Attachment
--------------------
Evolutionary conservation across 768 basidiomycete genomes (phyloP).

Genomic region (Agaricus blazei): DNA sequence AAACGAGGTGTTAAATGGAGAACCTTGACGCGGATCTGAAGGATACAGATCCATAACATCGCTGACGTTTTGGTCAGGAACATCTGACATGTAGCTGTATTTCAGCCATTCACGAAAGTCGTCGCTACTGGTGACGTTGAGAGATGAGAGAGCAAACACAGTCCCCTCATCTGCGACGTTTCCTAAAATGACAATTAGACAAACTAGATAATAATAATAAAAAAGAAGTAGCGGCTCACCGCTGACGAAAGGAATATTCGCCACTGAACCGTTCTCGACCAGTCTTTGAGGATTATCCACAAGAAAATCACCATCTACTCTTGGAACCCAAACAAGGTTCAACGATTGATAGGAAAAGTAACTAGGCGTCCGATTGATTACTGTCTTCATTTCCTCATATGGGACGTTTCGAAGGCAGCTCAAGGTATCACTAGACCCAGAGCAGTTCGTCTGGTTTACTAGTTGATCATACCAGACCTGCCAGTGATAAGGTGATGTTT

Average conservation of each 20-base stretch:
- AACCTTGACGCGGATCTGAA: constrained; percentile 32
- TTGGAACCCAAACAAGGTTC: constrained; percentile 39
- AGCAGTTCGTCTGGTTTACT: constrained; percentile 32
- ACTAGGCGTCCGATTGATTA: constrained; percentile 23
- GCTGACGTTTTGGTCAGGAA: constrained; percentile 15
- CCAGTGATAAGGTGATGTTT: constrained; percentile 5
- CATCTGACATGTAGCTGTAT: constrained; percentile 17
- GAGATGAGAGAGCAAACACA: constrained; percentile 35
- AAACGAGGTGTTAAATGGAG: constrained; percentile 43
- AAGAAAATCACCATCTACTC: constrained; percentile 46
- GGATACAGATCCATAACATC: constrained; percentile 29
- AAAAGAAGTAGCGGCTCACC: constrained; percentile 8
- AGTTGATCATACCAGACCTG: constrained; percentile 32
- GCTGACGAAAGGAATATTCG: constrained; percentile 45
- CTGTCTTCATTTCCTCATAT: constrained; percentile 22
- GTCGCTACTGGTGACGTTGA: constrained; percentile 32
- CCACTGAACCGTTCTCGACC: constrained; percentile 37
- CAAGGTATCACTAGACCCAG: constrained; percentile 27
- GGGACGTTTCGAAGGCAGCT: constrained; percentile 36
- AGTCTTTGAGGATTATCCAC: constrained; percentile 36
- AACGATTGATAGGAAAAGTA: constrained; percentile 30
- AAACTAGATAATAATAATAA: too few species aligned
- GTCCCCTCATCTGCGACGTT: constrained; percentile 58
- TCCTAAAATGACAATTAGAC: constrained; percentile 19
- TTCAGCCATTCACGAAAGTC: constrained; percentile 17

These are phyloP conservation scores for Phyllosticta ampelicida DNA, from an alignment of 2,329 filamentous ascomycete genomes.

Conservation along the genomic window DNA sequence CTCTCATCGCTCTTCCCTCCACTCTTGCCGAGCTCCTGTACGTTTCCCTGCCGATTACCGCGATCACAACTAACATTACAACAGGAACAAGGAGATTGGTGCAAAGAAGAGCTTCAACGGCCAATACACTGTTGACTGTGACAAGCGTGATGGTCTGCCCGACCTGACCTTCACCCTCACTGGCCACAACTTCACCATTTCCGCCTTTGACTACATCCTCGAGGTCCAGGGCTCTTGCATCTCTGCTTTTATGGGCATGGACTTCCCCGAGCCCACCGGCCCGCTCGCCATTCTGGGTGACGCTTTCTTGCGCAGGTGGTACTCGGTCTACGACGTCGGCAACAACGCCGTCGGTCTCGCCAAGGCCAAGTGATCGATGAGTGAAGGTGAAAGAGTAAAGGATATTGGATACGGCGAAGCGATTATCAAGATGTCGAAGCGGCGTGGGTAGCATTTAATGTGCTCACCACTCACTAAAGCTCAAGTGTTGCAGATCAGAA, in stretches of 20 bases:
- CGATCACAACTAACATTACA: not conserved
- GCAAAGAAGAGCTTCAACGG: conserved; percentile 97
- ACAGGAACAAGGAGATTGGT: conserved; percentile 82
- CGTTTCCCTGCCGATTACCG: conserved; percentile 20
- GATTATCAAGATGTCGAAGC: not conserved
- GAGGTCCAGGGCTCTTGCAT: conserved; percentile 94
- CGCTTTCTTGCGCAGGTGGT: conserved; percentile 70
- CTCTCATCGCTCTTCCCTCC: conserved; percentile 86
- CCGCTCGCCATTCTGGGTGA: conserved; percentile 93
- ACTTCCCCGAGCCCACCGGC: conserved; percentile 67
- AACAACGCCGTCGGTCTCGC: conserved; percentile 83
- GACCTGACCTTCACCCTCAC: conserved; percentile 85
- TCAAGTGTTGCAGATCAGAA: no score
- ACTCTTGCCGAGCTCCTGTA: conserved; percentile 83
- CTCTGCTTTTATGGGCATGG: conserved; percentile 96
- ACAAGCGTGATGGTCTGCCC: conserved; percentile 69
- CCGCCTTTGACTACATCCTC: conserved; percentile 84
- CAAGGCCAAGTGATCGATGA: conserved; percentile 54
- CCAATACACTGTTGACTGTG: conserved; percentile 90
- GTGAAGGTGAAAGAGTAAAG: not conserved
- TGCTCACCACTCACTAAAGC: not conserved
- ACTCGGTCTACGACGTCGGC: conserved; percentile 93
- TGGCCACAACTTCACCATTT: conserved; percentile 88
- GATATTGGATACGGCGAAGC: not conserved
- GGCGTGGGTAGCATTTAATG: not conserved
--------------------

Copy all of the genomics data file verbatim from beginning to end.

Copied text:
Evolutionary conservation across 768 basidiomycete genomes (phyloP).

Genomic region (Agaricus blazei): DNA sequence AAACGAGGTGTTAAATGGAGAACCTTGACGCGGATCTGAAGGATACAGATCCATAACATCGCTGACGTTTTGGTCAGGAACATCTGACATGTAGCTGTATTTCAGCCATTCACGAAAGTCGTCGCTACTGGTGACGTTGAGAGATGAGAGAGCAAACACAGTCCCCTCATCTGCGACGTTTCCTAAAATGACAATTAGACAAACTAGATAATAATAATAAAAAAGAAGTAGCGGCTCACCGCTGACGAAAGGAATATTCGCCACTGAACCGTTCTCGACCAGTCTTTGAGGATTATCCACAAGAAAATCACCATCTACTCTTGGAACCCAAACAAGGTTCAACGATTGATAGGAAAAGTAACTAGGCGTCCGATTGATTACTGTCTTCATTTCCTCATATGGGACGTTTCGAAGGCAGCTCAAGGTATCACTAGACCCAGAGCAGTTCGTCTGGTTTACTAGTTGATCATACCAGACCTGCCAGTGATAAGGTGATGTTT

Average conservation of each 20-base stretch:
- AACCTTGACGCGGATCTGAA: constrained; percentile 32
- TTGGAACCCAAACAAGGTTC: constrained; percentile 39
- AGCAGTTCGTCTGGTTTACT: constrained; percentile 32
- ACTAGGCGTCCGATTGATTA: constrained; percentile 23
- GCTGACGTTTTGGTCAGGAA: constrained; percentile 15
- CCAGTGATAAGGTGATGTTT: constrained; percentile 5
- CATCTGACATGTAGCTGTAT: constrained; percentile 17
- GAGATGAGAGAGCAAACACA: constrained; percentile 35
- AAACGAGGTGTTAAATGGAG: constrained; percentile 43
- AAGAAAATCACCATCTACTC: constrained; percentile 46
- GGATACAGATCCATAACATC: constrained; percentile 29
- AAAAGAAGTAGCGGCTCACC: constrained; percentile 8
- AGTTGATCATACCAGACCTG: constrained; percentile 32
- GCTGACGAAAGGAATATTCG: constrained; percentile 45
- CTGTCTTCATTTCCTCATAT: constrained; percentile 22
- GTCGCTACTGGTGACGTTGA: constrained; percentile 32
- CCACTGAACCGTTCTCGACC: constrained; percentile 37
- CAAGGTATCACTAGACCCAG: constrained; percentile 27
- GGGACGTTTCGAAGGCAGCT: constrained; percentile 36
- AGTCTTTGAGGATTATCCAC: constrained; percentile 36
- AACGATTGATAGGAAAAGTA: constrained; percentile 30
- AAACTAGATAATAATAATAA: too few species aligned
- GTCCCCTCATCTGCGACGTT: constrained; percentile 58
- TCCTAAAATGACAATTAGAC: constrained; percentile 19
- TTCAGCCATTCACGAAAGTC: constrained; percentile 17

These are phyloP conservation scores for Phyllosticta ampelicida DNA, from an alignment of 2,329 filamentous ascomycete genomes.

Conservation along the genomic window DNA sequence CTCTCATCGCTCTTCCCTCCACTCTTGCCGAGCTCCTGTACGTTTCCCTGCCGATTACCGCGATCACAACTAACATTACAACAGGAACAAGGAGATTGGTGCAAAGAAGAGCTTCAACGGCCAATACACTGTTGACTGTGACAAGCGTGATGGTCTGCCCGACCTGACCTTCACCCTCACTGGCCACAACTTCACCATTTCCGCCTTTGACTACATCCTCGAGGTCCAGGGCTCTTGCATCTCTGCTTTTATGGGCATGGACTTCCCCGAGCCCACCGGCCCGCTCGCCATTCTGGGTGACGCTTTCTTGCGCAGGTGGTACTCGGTCTACGACGTCGGCAACAACGCCGTCGGTCTCGCCAAGGCCAAGTGATCGATGAGTGAAGGTGAAAGAGTAAAGGATATTGGATACGGCGAAGCGATTATCAAGATGTCGAAGCGGCGTGGGTAGCATTTAATGTGCTCACCACTCACTAAAGCTCAAGTGTTGCAGATCAGAA, in stretches of 20 bases:
- CGATCACAACTAACATTACA: not conserved
- GCAAAGAAGAGCTTCAACGG: conserved; percentile 97
- ACAGGAACAAGGAGATTGGT: conserved; percentile 82
- CGTTTCCCTGCCGATTACCG: conserved; percentile 20
- GATTATCAAGATGTCGAAGC: not conserved
- GAGGTCCAGGGCTCTTGCAT: conserved; percentile 94
- CGCTTTCTTGCGCAGGTGGT: conserved; percentile 70
- CTCTCATCGCTCTTCCCTCC: conserved; percentile 86
- CCGCTCGCCATTCTGGGTGA: conserved; percentile 93
- ACTTCCCCGAGCCCACCGGC: conserved; percentile 67
- AACAACGCCGTCGGTCTCGC: conserved; percentile 83
- GACCTGACCTTCACCCTCAC: conserved; percentile 85
- TCAAGTGTTGCAGATCAGAA: no score
- ACTCTTGCCGAGCTCCTGTA: conserved; percentile 83
- CTCTGCTTTTATGGGCATGG: conserved; percentile 96
- ACAAGCGTGATGGTCTGCCC: conserved; percentile 69
- CCGCCTTTGACTACATCCTC: conserved; percentile 84
- CAAGGCCAAGTGATCGATGA: conserved; percentile 54
- CCAATACACTGTTGACTGTG: conserved; percentile 90
- GTGAAGGTGAAAGAGTAAAG: not conserved
- TGCTCACCACTCACTAAAGC: not conserved
- ACTCGGTCTACGACGTCGGC: conserved; percentile 93
- TGGCCACAACTTCACCATTT: conserved; percentile 88
- GATATTGGATACGGCGAAGC: not conserved
- GGCGTGGGTAGCATTTAATG: not conserved